I'm still only halfway through the book. From what I've read I agree with some of it, and in other parts think Dawkins is missing something. I'm not the only one, Mark Vernon also feels the same, and goes on to explain in an interesting piece. Philosophers have the best arguments (and criticisms of each other). Grab some popcorn and read.
There is, I think, one good thing about The God Delusion. Read as a catalogue of religious excess and abuse and pulling no punches, it serves a purpose. Too often today, religionists of various persuasions get away with advocating everything from a literal six days of creation to violence against gay women and men. However, any good Dawkins’ reportage might have done is massively eclipsed by a book that is ultimately as blinkered, biased and, yes, deluded as the targets of his ire.
It can be said that he commits all seven of the deadly sins – and it is right to call them deadly. Originally these sins were to be feared because perpetrators risked being separated eternally from the source of all truth. In the same way, this book appears to separate Dawkins from the scientific approach he has at other times so brilliantly espoused.
Various members of the nerdpod (myself, Mr. Patient, Knight of Nothing, and JGW) once took part in what I feel was an epic discussion of the topic of religion and its place, what sparked this was a clip of the movie 'Jesus Camp'. Sadly they all finished the book before I did (I'm a slow reader) but our discussion wasn't on the book, it was on the topic. I'm not a christian, if pressed I would say I'm agnostic. I started reading the book mainly because many of my friends had read Dawkins and I saw them consumed with the same kind of zeal before I had only seen in those ultra-evangelical. Which is one of my main beefs with Dawkins. He instills a furor and following as fanatical as those he seeks to counter. How can this be productive? How can this polarization make us better? How can this open the door to discussion and help us seek the truth? On a side topic I think this is a failure of our modern society, we no longer (or never had?) have the ability to engage in debate, smack down, hardcore debate, where at the end people can agree to disagree and still live with each other respecting, not hating, their differences. In this arguement I see two sides who tolerate no one in the middle. On one side you have the evangelicals who feel the need to save you and convert you. On the other you have the atheists who condemn anyone with any amount of faith or even spirituality of any kind. In the middle exists an infinite degree of in between.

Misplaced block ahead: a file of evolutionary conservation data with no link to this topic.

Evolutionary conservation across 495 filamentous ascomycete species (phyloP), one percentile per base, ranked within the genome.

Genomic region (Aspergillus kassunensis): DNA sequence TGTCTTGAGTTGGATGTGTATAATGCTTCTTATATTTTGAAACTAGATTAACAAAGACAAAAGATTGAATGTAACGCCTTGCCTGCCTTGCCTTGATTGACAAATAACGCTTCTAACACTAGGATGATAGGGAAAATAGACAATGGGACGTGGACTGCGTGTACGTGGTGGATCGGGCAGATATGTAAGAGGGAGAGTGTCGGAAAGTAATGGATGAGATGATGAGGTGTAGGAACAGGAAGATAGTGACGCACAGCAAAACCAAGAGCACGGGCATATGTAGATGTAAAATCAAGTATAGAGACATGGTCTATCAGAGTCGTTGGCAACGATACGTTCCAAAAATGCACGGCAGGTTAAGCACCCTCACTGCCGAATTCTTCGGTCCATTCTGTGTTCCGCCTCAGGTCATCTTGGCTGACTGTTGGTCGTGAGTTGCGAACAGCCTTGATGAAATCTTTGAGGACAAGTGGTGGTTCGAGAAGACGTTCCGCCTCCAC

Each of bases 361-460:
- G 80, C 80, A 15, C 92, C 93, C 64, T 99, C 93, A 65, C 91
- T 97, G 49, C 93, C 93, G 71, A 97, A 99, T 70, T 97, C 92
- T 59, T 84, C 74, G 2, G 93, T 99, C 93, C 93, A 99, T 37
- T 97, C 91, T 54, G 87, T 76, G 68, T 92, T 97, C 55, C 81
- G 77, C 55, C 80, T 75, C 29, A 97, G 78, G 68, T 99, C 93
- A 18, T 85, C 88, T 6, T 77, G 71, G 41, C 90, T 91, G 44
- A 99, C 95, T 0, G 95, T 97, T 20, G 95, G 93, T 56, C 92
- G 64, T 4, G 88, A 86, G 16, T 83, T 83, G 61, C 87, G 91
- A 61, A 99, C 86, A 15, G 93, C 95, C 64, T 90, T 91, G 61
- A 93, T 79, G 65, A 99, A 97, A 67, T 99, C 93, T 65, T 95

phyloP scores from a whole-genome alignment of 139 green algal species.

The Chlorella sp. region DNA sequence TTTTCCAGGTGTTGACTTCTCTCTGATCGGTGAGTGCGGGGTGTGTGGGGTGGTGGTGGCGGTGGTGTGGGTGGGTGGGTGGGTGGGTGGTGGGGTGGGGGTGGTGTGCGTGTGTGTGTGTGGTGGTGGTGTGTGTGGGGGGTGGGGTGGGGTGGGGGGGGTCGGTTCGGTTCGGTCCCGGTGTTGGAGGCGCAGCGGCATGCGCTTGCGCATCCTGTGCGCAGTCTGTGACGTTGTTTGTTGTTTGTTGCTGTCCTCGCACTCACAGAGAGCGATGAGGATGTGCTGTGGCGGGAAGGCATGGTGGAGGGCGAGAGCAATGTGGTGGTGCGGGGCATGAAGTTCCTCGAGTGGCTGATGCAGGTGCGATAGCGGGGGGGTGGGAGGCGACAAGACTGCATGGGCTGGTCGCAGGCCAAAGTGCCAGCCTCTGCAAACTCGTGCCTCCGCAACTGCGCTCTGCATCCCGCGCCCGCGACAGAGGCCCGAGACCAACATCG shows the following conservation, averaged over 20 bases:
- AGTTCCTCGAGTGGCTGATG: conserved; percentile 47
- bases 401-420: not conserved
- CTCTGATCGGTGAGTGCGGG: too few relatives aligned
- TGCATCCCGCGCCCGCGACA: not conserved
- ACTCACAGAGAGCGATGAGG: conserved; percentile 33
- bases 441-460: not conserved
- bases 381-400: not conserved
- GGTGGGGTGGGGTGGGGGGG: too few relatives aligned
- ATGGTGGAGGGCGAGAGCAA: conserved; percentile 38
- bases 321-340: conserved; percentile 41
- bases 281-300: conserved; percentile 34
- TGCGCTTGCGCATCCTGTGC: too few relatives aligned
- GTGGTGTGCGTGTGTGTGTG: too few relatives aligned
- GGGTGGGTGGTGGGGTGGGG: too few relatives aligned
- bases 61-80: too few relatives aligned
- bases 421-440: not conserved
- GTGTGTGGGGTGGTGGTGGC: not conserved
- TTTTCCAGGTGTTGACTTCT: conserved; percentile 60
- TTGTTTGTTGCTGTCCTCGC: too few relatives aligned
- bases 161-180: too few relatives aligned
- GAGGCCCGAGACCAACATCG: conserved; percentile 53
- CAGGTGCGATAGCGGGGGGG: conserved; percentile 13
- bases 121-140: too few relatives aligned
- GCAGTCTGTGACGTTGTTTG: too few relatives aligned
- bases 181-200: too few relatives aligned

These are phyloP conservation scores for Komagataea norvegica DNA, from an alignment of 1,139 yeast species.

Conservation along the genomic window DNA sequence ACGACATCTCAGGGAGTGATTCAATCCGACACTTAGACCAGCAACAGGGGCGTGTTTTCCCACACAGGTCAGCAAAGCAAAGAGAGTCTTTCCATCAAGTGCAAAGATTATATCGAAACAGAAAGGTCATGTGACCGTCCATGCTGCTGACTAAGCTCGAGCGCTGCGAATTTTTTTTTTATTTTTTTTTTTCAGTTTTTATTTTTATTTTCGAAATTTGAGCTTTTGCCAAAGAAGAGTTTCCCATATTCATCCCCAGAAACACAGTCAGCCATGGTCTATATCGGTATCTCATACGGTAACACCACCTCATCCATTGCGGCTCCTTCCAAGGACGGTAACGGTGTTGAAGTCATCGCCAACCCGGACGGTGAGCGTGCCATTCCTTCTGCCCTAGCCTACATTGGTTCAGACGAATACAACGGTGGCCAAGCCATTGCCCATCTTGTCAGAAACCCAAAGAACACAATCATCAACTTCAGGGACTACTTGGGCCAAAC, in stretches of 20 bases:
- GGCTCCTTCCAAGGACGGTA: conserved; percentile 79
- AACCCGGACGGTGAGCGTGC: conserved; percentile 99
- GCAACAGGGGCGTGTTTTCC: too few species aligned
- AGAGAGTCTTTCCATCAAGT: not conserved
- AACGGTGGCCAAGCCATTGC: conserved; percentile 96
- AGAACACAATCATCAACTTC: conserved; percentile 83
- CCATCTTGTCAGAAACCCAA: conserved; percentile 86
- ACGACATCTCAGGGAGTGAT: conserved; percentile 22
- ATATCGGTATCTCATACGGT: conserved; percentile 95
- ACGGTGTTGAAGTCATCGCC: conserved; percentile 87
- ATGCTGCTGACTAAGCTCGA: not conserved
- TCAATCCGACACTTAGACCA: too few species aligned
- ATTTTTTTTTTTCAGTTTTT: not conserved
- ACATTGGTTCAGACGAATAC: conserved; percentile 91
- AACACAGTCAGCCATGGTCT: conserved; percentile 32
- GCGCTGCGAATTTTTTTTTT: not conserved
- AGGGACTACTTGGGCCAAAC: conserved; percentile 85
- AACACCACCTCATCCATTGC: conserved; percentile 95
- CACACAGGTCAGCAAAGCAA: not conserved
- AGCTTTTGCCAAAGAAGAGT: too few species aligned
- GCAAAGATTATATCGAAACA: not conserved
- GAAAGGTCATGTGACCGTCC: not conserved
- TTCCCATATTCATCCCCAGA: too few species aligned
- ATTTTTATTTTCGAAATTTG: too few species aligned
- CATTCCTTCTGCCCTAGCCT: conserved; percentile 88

Intellectual humility matters in our society because we’re at risk of suffering much from those who adopt extremes. The debate about science and religion is a particularly important focus for this since it commands popular attention and is fired by effective polemicists, of whom Dawkins is only one. However, if we let the polemicists set the turns of the debate for too long, our intellectual and political well-being is threatened. As Daniel J. Boorstin, another agnostic, put it: “It is not skeptics or explorers but fanatics and ideologues who menace decency and progress.” The revival of a committed, passionate, but balanced and reasonable agnosticism is crucial in our day: without it religion will become more extreme and science more frighteningly utopian.